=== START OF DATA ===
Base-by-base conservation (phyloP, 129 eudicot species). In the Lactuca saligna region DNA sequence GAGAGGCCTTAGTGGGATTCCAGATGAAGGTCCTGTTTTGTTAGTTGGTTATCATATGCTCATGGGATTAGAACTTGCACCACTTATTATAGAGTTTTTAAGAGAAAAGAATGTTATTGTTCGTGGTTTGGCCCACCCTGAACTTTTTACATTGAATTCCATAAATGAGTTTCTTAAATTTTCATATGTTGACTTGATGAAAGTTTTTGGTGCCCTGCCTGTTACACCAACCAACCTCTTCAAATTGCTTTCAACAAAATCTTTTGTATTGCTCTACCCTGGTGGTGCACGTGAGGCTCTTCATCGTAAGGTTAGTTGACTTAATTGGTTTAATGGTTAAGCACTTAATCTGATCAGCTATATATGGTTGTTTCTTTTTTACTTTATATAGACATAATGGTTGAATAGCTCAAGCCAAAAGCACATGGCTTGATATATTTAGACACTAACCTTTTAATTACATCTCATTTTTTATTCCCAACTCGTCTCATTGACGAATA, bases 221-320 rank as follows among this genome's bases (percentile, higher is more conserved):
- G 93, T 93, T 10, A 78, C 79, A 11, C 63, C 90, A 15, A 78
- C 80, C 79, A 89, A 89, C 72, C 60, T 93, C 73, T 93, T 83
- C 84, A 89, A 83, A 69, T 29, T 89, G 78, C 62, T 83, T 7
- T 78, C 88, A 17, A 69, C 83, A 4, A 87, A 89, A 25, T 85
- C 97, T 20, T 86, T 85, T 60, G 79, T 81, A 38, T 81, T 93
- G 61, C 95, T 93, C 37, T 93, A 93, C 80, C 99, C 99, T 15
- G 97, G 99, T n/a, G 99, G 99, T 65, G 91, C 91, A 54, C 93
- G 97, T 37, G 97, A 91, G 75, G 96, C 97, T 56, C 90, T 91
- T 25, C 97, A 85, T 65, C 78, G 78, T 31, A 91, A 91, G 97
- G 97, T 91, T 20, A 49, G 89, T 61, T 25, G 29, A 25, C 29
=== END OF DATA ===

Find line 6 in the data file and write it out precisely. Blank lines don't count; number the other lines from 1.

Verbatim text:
- C 97, T 20, T 86, T 85, T 60, G 79, T 81, A 38, T 81, T 93